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Intel goes home with networking

The company plans to roll out new home networking technology next month that will allow multiple computers within a home to communicate using already installed phone wires.

    Chip giant Intel hopes computer users will get the point.

    The company plans to roll out new home networking technology next month, called AnyPoint, that will allow multiple computers within a home to communicate using already installed phone wires, when used in conjunction with Microsoft's Windows operating system.

    Intel's AnyPoint product will consist of a networking card and associated software, as previously reported. The move comes as new modem-sharing technology is rolled into Microsoft's Windows 98 Second Edition, a minor upgrade expected this fall.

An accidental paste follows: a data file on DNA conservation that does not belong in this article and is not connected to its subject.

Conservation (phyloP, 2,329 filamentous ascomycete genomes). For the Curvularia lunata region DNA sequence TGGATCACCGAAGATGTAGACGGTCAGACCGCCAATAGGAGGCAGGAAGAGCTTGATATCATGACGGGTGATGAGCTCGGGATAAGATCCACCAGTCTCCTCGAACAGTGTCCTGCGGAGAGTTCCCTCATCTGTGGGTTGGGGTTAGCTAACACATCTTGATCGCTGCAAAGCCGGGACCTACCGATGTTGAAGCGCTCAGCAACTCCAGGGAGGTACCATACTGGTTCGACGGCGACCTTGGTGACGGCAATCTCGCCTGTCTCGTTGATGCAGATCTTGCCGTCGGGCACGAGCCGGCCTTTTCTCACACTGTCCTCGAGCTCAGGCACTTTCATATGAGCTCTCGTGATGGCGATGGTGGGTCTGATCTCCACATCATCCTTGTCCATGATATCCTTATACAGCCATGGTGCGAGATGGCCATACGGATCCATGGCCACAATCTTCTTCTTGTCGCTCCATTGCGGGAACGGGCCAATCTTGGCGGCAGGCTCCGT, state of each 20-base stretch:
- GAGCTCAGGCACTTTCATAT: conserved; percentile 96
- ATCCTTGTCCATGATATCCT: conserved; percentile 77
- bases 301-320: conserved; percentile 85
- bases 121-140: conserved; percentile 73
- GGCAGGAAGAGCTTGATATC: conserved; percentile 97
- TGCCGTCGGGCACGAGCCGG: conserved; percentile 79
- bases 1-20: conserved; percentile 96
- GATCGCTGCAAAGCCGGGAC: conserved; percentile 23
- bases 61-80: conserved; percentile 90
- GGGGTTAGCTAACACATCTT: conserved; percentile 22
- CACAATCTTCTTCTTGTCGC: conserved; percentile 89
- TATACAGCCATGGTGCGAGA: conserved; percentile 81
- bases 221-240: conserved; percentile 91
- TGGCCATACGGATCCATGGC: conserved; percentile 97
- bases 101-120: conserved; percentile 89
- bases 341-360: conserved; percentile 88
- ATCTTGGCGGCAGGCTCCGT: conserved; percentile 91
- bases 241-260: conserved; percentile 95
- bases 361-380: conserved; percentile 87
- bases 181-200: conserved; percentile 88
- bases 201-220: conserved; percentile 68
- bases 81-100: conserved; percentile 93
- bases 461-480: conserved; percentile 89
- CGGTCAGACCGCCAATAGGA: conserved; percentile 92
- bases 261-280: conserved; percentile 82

The company plans to launch its new AnyPoint technology at bicoastal events in San Mateo, California and New York City April 6.

    Industry consultants the Yankee Group have said an increase in homes with multiple PCs and faster Internet access will drive home networking. Households with multiple PCs will increase from 12.4 percent of U.S. households in 1998 to 24.5 percent in 2001. The number of homes with cable or DSL Internet access will increase from 450,000 in 1999 to 7 million in 2002, according to the firm.

    Market watcher Cahners In-Stat believes the U.S. home networking market will reach $230 million by 1999 and grow to $1.4 billion by 2003.

    For Intel, AnyPoint represents the company's first stab at a home networking product, a nascent niche that has attracted the attention of high-profile start-ups such as Tut Systems as well as large networking companies like 3Com.

    The AnyPoint tools are based in part on a new Intel home networking chip that started shipping in volume in February.

    Intel's launch comes on the heels of increased ties focused on home networks between Intel's classic partner Microsoft and networking rival 3Com.

    No product availability information or pricing details were available, though Intel executives have said in the past that AnyPoint would cost less than $100 per PC. An Intel spokeswoman refused to comment on the company's plans.